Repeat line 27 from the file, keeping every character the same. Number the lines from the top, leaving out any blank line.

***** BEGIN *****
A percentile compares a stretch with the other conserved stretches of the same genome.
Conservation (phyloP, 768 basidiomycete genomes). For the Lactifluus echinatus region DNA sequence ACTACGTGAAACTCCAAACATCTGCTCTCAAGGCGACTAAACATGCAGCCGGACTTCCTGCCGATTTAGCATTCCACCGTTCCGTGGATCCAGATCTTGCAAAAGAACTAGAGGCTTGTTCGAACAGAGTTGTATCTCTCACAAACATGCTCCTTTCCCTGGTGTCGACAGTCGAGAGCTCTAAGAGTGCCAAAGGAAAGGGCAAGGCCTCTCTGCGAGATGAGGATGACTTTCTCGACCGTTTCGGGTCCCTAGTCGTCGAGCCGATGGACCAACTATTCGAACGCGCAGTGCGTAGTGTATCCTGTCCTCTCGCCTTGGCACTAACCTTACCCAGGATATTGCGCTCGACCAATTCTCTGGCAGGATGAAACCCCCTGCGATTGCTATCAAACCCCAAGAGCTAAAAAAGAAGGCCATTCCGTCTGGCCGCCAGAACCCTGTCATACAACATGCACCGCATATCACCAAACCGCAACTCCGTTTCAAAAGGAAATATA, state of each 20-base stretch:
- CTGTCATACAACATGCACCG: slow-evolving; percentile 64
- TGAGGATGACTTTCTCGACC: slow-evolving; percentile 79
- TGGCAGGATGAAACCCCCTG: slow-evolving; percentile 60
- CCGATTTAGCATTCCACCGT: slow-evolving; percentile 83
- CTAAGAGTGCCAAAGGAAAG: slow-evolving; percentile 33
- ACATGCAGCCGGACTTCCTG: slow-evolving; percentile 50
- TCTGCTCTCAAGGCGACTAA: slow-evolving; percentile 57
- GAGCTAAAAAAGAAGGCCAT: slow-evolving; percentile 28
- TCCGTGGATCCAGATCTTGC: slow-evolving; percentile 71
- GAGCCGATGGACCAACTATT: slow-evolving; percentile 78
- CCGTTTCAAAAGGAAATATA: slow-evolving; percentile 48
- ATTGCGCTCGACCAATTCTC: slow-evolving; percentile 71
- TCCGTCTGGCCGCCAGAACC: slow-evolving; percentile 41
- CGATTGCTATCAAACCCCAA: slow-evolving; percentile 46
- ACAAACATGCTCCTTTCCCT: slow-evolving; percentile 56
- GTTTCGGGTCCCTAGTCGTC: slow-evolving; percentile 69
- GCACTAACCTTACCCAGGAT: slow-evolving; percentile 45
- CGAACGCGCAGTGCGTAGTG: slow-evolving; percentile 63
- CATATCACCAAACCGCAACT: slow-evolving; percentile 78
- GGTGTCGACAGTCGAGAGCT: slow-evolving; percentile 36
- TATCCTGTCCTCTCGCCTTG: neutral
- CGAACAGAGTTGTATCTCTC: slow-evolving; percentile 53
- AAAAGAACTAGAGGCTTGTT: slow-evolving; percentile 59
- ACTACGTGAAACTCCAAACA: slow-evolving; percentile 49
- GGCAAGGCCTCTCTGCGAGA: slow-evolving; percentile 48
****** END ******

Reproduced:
- GGCAAGGCCTCTCTGCGAGA: slow-evolving; percentile 48